Demand a Thorough Home Inspection

Make sure your real estate purchase contract includes an inspection clause. Typically, contracts allow home-buyers seven or so days after signing to have the property inspected. The results of the inspection can be used to ask the seller to fix trouble spots, or to adjust the selling price to cover the coast of necessary repairs. Get references – because laws regulating the licensing of inspectors are non-existent, Certification from a professional association is often a better barometer of an inspector’s experience and skills.

Demand a thorough job – There is very little stipulating exactly what must be covered during an inspection. A thorough job should include a complete assessment of the interior and exterior of the house, from roof to foundation, as well as some analysis of the heating, plumbing and electrical systems. Some crawl spaces may be too small or too dangerous for inspectors to wriggle into; expect to be told about any parts of the house that weren’t examined. For a three-bedroom, two-bath home, a complete inspection should last at least three-four hours, minimum and cost between $400 and $500, depending on the region and size of the house and property. A good home inspector carries a toolbox that includes natural gas detectors, moisture meters, outlet testers, voltage meters and an array of measuring devices.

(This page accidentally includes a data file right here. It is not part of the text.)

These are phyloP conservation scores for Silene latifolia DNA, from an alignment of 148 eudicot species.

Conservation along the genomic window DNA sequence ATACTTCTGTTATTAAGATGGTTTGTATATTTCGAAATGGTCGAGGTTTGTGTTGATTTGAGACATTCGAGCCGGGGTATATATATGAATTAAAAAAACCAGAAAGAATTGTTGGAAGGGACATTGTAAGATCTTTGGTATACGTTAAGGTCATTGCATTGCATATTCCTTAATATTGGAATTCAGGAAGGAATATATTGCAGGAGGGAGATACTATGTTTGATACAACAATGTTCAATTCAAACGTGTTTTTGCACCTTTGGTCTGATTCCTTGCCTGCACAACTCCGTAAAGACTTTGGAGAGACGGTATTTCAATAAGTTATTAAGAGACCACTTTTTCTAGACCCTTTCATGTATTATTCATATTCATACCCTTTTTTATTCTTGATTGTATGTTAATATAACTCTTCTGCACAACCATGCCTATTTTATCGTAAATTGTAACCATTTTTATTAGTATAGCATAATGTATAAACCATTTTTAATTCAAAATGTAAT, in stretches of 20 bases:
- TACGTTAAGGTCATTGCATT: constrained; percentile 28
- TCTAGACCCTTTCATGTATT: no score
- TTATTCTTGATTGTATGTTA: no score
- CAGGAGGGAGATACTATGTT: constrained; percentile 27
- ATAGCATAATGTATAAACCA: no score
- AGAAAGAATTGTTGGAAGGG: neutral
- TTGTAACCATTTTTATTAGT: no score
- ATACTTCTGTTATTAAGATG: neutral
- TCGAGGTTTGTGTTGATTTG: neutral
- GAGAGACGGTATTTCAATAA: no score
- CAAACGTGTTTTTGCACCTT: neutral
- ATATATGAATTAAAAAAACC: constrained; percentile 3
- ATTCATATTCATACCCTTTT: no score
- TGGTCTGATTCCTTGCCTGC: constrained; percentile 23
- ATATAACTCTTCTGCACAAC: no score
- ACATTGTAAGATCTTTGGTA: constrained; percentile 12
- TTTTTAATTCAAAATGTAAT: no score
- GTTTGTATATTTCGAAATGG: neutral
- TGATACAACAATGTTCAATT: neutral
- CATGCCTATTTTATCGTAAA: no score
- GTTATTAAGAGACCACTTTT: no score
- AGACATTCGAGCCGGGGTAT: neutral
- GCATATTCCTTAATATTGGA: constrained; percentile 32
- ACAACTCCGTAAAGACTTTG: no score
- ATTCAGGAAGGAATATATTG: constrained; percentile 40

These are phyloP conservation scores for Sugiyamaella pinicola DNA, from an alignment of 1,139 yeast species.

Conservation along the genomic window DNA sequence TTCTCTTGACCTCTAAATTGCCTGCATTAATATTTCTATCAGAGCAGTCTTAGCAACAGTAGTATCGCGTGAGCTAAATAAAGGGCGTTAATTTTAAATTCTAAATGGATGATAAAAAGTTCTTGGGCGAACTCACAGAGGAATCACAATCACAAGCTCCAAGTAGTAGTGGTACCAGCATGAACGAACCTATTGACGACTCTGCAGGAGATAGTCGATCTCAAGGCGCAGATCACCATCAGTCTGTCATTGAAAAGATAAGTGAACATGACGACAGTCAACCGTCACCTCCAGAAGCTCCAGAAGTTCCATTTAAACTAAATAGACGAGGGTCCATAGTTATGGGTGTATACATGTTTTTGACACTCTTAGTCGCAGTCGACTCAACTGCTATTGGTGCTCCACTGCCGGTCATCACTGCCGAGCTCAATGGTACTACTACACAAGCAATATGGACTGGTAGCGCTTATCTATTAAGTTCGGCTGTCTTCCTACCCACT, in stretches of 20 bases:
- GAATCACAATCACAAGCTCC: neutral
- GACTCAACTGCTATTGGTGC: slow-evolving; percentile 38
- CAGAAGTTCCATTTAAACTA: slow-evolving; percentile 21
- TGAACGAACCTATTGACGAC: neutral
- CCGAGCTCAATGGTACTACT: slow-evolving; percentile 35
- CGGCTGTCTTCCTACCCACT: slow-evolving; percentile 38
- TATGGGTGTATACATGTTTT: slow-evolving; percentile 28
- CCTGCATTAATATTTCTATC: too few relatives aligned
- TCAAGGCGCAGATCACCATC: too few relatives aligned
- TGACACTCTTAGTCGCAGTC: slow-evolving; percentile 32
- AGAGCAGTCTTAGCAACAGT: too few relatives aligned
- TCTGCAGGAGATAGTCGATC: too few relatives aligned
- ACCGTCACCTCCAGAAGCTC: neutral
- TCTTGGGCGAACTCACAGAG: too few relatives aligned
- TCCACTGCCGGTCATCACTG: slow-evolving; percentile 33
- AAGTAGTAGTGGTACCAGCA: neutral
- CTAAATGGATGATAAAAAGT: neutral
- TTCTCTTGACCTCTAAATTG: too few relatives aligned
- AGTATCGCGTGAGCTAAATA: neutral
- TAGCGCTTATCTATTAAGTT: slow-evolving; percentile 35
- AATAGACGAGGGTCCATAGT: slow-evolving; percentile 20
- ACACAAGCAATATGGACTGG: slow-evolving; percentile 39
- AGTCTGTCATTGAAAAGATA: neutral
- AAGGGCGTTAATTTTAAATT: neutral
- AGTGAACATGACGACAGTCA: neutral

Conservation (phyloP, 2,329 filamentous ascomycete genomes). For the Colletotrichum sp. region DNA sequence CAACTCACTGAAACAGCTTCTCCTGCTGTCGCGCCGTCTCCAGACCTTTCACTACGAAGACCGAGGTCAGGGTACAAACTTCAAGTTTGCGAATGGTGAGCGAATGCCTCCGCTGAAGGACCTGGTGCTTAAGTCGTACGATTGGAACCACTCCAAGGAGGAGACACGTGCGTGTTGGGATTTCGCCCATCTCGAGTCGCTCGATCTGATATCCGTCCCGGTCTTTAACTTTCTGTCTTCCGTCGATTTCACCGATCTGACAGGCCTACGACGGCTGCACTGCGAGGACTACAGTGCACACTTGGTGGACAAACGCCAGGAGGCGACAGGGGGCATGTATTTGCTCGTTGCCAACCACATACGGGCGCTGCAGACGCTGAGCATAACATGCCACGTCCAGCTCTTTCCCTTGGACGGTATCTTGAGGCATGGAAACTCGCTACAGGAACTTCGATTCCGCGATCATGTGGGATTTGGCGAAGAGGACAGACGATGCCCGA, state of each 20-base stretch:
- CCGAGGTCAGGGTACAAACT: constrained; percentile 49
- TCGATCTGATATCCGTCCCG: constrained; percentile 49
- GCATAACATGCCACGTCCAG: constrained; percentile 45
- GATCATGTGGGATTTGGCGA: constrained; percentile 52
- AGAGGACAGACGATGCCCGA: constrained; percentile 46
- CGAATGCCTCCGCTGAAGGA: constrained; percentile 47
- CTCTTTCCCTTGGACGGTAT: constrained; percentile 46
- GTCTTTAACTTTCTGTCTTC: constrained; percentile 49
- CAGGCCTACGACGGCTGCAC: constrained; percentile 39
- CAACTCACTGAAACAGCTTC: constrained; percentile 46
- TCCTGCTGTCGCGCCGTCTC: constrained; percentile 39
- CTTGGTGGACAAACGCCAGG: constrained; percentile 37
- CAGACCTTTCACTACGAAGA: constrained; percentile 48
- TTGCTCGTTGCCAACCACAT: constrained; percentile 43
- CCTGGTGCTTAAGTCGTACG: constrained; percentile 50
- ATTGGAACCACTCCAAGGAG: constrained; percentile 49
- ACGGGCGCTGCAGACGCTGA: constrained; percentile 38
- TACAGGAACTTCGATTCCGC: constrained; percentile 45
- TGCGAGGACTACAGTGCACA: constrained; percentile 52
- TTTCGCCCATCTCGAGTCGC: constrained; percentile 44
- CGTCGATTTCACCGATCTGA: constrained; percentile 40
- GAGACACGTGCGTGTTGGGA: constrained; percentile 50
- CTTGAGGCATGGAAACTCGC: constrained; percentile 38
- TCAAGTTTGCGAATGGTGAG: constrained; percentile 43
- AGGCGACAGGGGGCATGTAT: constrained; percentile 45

Get results in writing – The inspection report is an excellent gauge of just how exhaustive the work is. A complete report should be anywhere from 15 to 20 pages long, describing in layman’s terms what was observed and any problems that were uncovered.

Some inspectors include estimates of the cost of repairs – but it’s considered a conflict of interest for inspectors to solicit repair business based on their findings. Make sure that the home inspector agrees to spend up to an hour or so with you to go over the details of the inspection and answer your questions.

Hold the Inspector liable for missed problems – Inspection contracts tend to be “minimalist” documents, but they contain one critical piece of information:
The Inspector’s liability if he fails to discover an existing problem with the house or property. In many cases, liability is limited to the cost of the inspection.

Guy Ward is a Mortgage Broker in Calgary, Alberta with TMG (The Mortgage Group Alberta).